If mosquitoes had read the Center for Disease Control’s (CDC) May report, they would have been proud of the dramatic increase in the reporting of vector-borne diseases from 2004 to 2016. Unfortunately for us humans, new mosquito viruses that may threaten the continental US appear to be in the news quite frequently. The most recent CDC report, by Director Robert R. Redfield, M.D. provided this upsetting remark, “Zika, West Nile, Lyme, and Chikungunya – a growing list of diseases caused by the bite of an infected mosquito, tick, or flea – have confronted the US in recent years, making a lot of people sick. And we don’t know what will threaten Americans next.” Not comforting news.

University of Florida researchers concerned about a new virus

The latest mosquito virus to concern University of Florida (UF) researchers, according to a Pest Control Technology article, is responsible for an outbreak in Venezuela and is “spreading to other parts of the Americas.” Closely monitoring the Mayaro virus, Barry Alto, Associate Professor of Entomology at the University of Florida Institute of Food and Agricultural Sciences (IFAS), in Gainesville, is heading up a study which will hopefully figure out whether or not mosquitoes, common in Florida, could transmit the Mayaro virus to humans. Alto noted, that in 2016, a child in Haiti had contracted the disease.

Study finds mosquitoes in South Florida could carry new virus

Alto and his research team found in a new study, published in the journal, Medical and Veterinary Entomology, that yellow fever mosquitoes and Asian tiger mosquitoes, both abundant in South Florida, are capable of carrying the Mayaro virus. Alto elaborated, saying because the Mayaro virus is spreading in the Western Hemisphere, there is reason for concern, as in the past decade, “Florida has experienced outbreaks of other mosquito-borne viruses, including Zika, chikungunya, and dengue.”

Mosquito virus outbreaks in other parts of the world are locally transmitted to Florida

The CDC’s report also went on to say that historically, before these mosquito viruses are locally transmitted in Florida, they have caused outbreaks in other parts of the world, particularly in the southern part of North America and South America. Notably, the Zika virus struck Brazil during the 2016 Summer Olympics and currently, an outbreak of yellow fever in Brazil is showing up in urban centers, for the first time. A faculty member of the UF/IFAS Florida Medical Entomology Laboratory in Vero Beach, Alto said that increases in mosquito-borne viruses in the Americas, especially those transmitted by mosquitoes that live in Florida, increases the risk of imported and local mosquito-borne viral transmission in the US.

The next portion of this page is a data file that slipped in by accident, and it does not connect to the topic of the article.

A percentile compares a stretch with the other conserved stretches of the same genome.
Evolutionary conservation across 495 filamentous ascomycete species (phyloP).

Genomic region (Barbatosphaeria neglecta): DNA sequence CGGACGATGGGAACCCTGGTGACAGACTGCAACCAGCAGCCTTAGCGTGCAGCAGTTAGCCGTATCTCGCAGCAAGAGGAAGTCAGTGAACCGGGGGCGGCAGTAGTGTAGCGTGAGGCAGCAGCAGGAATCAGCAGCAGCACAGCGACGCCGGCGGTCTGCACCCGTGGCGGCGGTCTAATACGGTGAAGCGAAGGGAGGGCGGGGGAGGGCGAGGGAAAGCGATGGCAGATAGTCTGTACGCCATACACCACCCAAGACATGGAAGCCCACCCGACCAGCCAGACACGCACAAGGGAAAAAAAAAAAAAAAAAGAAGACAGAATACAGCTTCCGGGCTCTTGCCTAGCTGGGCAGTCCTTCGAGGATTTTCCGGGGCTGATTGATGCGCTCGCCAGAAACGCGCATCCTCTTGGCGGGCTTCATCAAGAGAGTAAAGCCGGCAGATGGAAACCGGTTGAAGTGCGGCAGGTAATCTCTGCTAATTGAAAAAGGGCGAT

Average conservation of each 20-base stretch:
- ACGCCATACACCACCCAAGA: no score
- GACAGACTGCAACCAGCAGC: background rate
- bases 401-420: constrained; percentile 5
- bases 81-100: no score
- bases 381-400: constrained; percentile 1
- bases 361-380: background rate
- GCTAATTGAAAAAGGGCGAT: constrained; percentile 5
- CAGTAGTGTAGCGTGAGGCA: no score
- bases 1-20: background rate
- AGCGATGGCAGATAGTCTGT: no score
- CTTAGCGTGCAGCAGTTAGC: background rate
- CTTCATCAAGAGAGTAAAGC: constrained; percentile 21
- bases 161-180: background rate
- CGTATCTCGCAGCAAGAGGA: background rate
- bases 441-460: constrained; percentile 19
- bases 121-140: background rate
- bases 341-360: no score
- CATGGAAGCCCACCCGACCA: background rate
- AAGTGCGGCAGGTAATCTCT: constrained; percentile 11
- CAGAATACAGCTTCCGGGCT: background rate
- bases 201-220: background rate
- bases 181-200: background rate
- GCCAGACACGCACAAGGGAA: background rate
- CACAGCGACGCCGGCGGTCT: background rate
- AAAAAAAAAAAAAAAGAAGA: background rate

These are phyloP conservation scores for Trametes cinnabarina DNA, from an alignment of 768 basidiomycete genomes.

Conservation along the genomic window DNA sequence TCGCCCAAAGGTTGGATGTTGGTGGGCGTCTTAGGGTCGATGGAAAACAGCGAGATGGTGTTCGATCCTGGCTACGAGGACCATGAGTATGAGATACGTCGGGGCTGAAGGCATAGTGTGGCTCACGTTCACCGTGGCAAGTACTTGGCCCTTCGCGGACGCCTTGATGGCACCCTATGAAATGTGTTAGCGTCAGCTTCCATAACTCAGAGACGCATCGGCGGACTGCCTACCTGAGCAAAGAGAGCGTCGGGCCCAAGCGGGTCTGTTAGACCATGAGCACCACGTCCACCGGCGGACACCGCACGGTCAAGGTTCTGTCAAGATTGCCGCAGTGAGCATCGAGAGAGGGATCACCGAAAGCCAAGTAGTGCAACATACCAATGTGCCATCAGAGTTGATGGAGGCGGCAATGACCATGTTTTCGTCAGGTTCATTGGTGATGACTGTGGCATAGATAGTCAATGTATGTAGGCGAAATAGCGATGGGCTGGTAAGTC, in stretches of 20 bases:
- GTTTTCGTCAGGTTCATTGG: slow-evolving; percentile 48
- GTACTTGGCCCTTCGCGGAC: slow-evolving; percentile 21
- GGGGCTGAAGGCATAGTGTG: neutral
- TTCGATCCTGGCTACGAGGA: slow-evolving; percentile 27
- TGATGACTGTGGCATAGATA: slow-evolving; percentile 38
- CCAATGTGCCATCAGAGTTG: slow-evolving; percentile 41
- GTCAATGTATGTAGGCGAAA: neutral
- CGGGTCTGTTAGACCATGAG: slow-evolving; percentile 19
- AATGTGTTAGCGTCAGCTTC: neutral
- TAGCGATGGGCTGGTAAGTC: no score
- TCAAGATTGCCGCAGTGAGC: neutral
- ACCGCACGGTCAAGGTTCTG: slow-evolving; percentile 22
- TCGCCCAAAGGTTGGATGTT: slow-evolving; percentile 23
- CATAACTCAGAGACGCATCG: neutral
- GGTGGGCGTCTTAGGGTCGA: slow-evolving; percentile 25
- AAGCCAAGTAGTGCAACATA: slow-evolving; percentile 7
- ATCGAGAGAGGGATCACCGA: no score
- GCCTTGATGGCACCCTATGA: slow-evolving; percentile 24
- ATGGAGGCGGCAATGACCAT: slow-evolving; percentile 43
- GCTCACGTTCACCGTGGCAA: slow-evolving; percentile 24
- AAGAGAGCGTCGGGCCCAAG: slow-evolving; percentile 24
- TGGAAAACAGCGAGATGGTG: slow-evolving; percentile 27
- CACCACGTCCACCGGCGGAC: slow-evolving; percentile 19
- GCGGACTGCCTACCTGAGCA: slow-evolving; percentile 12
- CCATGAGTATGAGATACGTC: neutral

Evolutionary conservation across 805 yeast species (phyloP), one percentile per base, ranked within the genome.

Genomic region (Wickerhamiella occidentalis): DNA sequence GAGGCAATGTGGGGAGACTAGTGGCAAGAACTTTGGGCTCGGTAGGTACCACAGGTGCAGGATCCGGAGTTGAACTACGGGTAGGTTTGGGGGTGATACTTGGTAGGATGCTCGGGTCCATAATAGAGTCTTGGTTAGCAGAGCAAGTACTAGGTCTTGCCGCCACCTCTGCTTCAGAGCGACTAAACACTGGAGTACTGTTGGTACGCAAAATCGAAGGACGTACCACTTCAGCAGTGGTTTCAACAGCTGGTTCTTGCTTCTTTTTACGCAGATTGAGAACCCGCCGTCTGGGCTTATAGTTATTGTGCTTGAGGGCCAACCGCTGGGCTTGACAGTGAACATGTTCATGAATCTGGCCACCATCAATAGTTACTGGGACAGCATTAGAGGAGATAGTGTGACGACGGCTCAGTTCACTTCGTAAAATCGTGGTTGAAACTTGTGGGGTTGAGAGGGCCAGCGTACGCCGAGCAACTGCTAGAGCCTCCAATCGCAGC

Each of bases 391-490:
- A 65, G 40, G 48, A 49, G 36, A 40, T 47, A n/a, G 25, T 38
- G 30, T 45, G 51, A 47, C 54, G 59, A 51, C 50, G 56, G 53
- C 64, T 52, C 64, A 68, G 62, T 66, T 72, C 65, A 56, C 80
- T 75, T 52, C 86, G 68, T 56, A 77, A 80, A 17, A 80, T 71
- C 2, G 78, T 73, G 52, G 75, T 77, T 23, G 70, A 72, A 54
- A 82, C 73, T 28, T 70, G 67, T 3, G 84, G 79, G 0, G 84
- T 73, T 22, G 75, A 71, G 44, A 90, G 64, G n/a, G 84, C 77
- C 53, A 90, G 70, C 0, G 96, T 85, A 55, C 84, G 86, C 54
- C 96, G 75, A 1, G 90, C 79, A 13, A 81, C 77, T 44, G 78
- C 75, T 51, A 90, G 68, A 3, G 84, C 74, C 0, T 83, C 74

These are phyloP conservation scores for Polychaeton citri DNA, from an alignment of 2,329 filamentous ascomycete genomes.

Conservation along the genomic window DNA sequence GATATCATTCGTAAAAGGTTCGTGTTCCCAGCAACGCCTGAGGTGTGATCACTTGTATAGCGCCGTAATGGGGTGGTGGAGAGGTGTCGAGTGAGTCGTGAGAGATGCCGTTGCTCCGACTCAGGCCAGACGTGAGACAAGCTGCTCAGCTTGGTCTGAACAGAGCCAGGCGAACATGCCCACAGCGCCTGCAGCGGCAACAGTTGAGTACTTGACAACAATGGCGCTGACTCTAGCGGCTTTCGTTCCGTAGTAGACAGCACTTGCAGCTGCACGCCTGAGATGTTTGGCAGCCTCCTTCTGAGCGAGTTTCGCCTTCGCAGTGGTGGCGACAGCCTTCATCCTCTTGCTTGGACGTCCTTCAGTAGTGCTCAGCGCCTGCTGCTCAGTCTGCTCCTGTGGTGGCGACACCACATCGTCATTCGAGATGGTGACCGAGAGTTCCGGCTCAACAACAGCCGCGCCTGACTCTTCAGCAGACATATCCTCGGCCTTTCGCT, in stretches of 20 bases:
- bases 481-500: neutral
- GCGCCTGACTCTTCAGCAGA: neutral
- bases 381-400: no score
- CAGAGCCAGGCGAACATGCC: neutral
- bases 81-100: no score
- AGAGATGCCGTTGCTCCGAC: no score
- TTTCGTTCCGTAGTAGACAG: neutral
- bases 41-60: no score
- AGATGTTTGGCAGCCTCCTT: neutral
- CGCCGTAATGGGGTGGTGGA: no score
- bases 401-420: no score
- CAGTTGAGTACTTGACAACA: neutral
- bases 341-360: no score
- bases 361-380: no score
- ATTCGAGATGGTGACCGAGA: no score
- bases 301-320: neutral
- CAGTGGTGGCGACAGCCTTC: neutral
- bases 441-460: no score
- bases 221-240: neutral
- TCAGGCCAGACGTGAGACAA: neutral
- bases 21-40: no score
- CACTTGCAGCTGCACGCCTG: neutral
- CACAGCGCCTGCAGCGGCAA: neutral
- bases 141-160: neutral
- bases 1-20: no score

“We should probably be moderately concerned that this virus could show up in Florida,” Alto said, “Florida’s wet, warm climate and presence of yellow fever and Asian tiger mosquitoes, coupled with a lot of human travel, makes the state susceptible to transmission of mosquito-borne viruses.”

Globalization is part of the reason for the rise in mosquito viruses in the US

A CBS News article reported that in the Center for Disease Control’s report in Vital Signs, “The number of illnesses caused by mosquito, tick, and flea bites have tripled in the United States over the last 13 years,” with over 640,000 cases reported and the actual number of illnesses, “likely much higher.” While the reason for increasing vector-borne illnesses is “complex and varied,” according to the CDC, one of the report’s authors, Lyle Peterson, “especially when it comes to mosquitoes, increasing globalization plays an important role in spreading mosquito viruses.” He also noted, “expanding global travel and trade, all of these diseases are basically a plane flight away.”